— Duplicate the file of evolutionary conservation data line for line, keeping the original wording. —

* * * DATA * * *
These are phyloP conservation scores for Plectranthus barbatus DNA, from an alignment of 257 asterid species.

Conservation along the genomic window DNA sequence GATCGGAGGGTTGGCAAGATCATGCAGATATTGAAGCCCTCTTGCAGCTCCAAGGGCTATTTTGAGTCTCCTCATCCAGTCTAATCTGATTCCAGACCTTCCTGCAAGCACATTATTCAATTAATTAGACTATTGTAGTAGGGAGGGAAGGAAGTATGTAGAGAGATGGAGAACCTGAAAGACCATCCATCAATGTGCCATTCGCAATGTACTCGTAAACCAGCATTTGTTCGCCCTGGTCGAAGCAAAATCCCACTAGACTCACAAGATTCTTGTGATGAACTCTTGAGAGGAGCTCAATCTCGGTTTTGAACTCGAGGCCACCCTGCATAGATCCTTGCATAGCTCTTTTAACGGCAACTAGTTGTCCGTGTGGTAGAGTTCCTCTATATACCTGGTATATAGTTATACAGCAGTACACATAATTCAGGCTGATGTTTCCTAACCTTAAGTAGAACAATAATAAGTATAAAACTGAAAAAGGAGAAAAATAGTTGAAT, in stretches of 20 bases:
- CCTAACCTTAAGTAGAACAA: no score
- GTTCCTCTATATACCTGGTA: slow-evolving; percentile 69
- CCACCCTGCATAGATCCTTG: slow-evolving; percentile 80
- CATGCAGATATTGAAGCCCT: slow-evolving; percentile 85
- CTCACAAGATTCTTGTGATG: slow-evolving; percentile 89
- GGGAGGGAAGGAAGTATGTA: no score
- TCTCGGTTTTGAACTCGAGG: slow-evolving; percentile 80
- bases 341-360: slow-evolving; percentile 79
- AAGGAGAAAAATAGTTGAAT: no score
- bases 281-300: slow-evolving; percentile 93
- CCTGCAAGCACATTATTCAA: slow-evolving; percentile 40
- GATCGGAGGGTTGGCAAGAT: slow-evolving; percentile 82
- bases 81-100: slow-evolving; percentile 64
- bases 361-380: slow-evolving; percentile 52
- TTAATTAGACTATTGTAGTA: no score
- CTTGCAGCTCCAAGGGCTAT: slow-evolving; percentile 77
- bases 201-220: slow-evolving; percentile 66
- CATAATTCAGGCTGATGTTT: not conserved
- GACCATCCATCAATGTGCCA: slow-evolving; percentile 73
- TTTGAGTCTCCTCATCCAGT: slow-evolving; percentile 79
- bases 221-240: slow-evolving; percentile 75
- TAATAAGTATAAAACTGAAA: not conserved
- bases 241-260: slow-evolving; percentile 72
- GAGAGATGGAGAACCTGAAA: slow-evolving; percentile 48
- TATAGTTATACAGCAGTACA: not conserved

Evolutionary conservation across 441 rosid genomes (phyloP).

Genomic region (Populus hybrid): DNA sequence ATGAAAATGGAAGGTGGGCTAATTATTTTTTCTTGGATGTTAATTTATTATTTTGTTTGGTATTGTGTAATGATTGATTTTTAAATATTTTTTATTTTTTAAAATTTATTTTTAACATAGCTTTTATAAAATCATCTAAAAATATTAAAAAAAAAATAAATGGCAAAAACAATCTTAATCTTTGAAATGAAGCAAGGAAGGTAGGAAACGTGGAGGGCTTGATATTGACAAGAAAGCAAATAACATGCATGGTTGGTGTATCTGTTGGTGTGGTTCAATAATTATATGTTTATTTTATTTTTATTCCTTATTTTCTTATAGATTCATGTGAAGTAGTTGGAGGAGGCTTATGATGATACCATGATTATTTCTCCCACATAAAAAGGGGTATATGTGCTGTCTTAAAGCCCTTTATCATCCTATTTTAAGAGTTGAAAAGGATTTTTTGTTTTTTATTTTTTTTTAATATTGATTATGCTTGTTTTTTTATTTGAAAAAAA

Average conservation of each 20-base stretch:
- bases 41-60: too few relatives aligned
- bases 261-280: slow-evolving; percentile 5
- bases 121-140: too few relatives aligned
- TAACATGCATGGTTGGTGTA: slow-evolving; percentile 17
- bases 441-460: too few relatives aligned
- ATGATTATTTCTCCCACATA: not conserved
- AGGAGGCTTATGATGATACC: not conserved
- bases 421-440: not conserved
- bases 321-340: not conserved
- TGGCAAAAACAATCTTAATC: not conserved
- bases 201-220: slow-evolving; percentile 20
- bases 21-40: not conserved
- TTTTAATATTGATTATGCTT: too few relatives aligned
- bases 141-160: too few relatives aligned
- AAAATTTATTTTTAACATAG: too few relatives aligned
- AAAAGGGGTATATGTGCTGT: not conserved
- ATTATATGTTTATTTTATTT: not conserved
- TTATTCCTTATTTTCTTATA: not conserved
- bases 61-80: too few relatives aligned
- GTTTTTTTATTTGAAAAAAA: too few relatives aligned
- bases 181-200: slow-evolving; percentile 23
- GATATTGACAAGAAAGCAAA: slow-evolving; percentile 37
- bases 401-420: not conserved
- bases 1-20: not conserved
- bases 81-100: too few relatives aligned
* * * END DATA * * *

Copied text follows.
These are phyloP conservation scores for Plectranthus barbatus DNA, from an alignment of 257 asterid species.

Conservation along the genomic window DNA sequence GATCGGAGGGTTGGCAAGATCATGCAGATATTGAAGCCCTCTTGCAGCTCCAAGGGCTATTTTGAGTCTCCTCATCCAGTCTAATCTGATTCCAGACCTTCCTGCAAGCACATTATTCAATTAATTAGACTATTGTAGTAGGGAGGGAAGGAAGTATGTAGAGAGATGGAGAACCTGAAAGACCATCCATCAATGTGCCATTCGCAATGTACTCGTAAACCAGCATTTGTTCGCCCTGGTCGAAGCAAAATCCCACTAGACTCACAAGATTCTTGTGATGAACTCTTGAGAGGAGCTCAATCTCGGTTTTGAACTCGAGGCCACCCTGCATAGATCCTTGCATAGCTCTTTTAACGGCAACTAGTTGTCCGTGTGGTAGAGTTCCTCTATATACCTGGTATATAGTTATACAGCAGTACACATAATTCAGGCTGATGTTTCCTAACCTTAAGTAGAACAATAATAAGTATAAAACTGAAAAAGGAGAAAAATAGTTGAAT, in stretches of 20 bases:
- CCTAACCTTAAGTAGAACAA: no score
- GTTCCTCTATATACCTGGTA: slow-evolving; percentile 69
- CCACCCTGCATAGATCCTTG: slow-evolving; percentile 80
- CATGCAGATATTGAAGCCCT: slow-evolving; percentile 85
- CTCACAAGATTCTTGTGATG: slow-evolving; percentile 89
- GGGAGGGAAGGAAGTATGTA: no score
- TCTCGGTTTTGAACTCGAGG: slow-evolving; percentile 80
- bases 341-360: slow-evolving; percentile 79
- AAGGAGAAAAATAGTTGAAT: no score
- bases 281-300: slow-evolving; percentile 93
- CCTGCAAGCACATTATTCAA: slow-evolving; percentile 40
- GATCGGAGGGTTGGCAAGAT: slow-evolving; percentile 82
- bases 81-100: slow-evolving; percentile 64
- bases 361-380: slow-evolving; percentile 52
- TTAATTAGACTATTGTAGTA: no score
- CTTGCAGCTCCAAGGGCTAT: slow-evolving; percentile 77
- bases 201-220: slow-evolving; percentile 66
- CATAATTCAGGCTGATGTTT: not conserved
- GACCATCCATCAATGTGCCA: slow-evolving; percentile 73
- TTTGAGTCTCCTCATCCAGT: slow-evolving; percentile 79
- bases 221-240: slow-evolving; percentile 75
- TAATAAGTATAAAACTGAAA: not conserved
- bases 241-260: slow-evolving; percentile 72
- GAGAGATGGAGAACCTGAAA: slow-evolving; percentile 48
- TATAGTTATACAGCAGTACA: not conserved

Evolutionary conservation across 441 rosid genomes (phyloP).

Genomic region (Populus hybrid): DNA sequence ATGAAAATGGAAGGTGGGCTAATTATTTTTTCTTGGATGTTAATTTATTATTTTGTTTGGTATTGTGTAATGATTGATTTTTAAATATTTTTTATTTTTTAAAATTTATTTTTAACATAGCTTTTATAAAATCATCTAAAAATATTAAAAAAAAAATAAATGGCAAAAACAATCTTAATCTTTGAAATGAAGCAAGGAAGGTAGGAAACGTGGAGGGCTTGATATTGACAAGAAAGCAAATAACATGCATGGTTGGTGTATCTGTTGGTGTGGTTCAATAATTATATGTTTATTTTATTTTTATTCCTTATTTTCTTATAGATTCATGTGAAGTAGTTGGAGGAGGCTTATGATGATACCATGATTATTTCTCCCACATAAAAAGGGGTATATGTGCTGTCTTAAAGCCCTTTATCATCCTATTTTAAGAGTTGAAAAGGATTTTTTGTTTTTTATTTTTTTTTAATATTGATTATGCTTGTTTTTTTATTTGAAAAAAA

Average conservation of each 20-base stretch:
- bases 41-60: too few relatives aligned
- bases 261-280: slow-evolving; percentile 5
- bases 121-140: too few relatives aligned
- TAACATGCATGGTTGGTGTA: slow-evolving; percentile 17
- bases 441-460: too few relatives aligned
- ATGATTATTTCTCCCACATA: not conserved
- AGGAGGCTTATGATGATACC: not conserved
- bases 421-440: not conserved
- bases 321-340: not conserved
- TGGCAAAAACAATCTTAATC: not conserved
- bases 201-220: slow-evolving; percentile 20
- bases 21-40: not conserved
- TTTTAATATTGATTATGCTT: too few relatives aligned
- bases 141-160: too few relatives aligned
- AAAATTTATTTTTAACATAG: too few relatives aligned
- AAAAGGGGTATATGTGCTGT: not conserved
- ATTATATGTTTATTTTATTT: not conserved
- TTATTCCTTATTTTCTTATA: not conserved
- bases 61-80: too few relatives aligned
- GTTTTTTTATTTGAAAAAAA: too few relatives aligned
- bases 181-200: slow-evolving; percentile 23
- GATATTGACAAGAAAGCAAA: slow-evolving; percentile 37
- bases 401-420: not conserved
- bases 1-20: not conserved
- bases 81-100: too few relatives aligned